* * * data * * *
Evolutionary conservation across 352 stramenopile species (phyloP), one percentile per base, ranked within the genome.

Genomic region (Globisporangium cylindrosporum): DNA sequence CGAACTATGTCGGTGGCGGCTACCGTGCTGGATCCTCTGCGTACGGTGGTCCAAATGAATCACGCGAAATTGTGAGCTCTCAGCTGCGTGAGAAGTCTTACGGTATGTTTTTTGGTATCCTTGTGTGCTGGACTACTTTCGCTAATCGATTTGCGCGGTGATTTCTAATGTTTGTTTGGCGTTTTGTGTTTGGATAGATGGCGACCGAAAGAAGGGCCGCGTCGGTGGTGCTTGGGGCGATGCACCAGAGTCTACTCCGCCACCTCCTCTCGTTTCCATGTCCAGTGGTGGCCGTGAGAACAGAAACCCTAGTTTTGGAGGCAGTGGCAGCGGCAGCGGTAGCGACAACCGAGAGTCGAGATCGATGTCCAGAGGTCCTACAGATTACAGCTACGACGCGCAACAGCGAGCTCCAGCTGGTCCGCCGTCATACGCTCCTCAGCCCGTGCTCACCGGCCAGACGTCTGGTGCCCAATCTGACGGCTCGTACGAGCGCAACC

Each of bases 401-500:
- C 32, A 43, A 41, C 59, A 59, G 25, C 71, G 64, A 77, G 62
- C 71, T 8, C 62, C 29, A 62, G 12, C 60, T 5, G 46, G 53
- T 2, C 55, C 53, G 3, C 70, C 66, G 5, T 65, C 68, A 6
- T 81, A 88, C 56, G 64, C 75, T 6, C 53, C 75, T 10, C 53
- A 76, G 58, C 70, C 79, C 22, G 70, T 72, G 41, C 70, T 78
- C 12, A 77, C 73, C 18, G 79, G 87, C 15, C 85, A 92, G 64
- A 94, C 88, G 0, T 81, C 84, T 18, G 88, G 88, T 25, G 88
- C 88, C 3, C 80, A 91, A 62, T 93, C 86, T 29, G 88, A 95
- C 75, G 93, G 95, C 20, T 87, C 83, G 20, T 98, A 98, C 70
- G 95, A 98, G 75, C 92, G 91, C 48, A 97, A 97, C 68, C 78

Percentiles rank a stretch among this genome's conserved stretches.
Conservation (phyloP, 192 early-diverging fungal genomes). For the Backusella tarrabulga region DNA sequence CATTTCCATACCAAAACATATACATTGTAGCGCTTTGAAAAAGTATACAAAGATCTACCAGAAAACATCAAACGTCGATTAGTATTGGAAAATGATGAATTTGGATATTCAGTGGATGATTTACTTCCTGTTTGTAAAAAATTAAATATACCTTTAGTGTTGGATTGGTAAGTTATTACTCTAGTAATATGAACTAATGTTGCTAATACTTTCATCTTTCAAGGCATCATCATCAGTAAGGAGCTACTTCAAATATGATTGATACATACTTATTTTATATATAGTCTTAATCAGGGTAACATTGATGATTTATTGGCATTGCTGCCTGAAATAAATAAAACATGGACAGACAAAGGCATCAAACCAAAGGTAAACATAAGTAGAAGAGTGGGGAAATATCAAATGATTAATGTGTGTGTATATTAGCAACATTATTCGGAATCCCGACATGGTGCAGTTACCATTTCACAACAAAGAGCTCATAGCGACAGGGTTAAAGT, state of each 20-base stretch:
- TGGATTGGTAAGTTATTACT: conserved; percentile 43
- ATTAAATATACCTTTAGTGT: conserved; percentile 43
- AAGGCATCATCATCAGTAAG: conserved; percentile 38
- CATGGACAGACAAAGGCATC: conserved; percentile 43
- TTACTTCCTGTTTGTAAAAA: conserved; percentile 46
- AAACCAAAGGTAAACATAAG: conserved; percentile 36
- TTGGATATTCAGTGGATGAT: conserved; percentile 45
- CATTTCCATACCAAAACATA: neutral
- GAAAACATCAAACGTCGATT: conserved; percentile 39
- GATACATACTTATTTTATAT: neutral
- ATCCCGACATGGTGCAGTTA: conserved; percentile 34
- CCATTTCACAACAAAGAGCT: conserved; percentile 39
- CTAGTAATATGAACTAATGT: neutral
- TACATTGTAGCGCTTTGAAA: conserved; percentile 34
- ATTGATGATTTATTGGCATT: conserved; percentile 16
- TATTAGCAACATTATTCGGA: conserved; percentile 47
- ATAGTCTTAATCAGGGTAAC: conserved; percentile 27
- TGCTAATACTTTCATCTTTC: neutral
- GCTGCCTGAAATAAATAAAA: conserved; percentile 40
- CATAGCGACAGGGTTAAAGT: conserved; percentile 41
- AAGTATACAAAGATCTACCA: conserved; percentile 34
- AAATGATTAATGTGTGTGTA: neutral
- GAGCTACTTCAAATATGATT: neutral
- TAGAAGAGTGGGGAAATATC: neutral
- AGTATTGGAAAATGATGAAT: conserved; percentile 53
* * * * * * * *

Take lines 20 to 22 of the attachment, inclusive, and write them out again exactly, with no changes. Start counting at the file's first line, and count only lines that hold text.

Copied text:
- TTACTTCCTGTTTGTAAAAA: conserved; percentile 46
- AAACCAAAGGTAAACATAAG: conserved; percentile 36
- TTGGATATTCAGTGGATGAT: conserved; percentile 45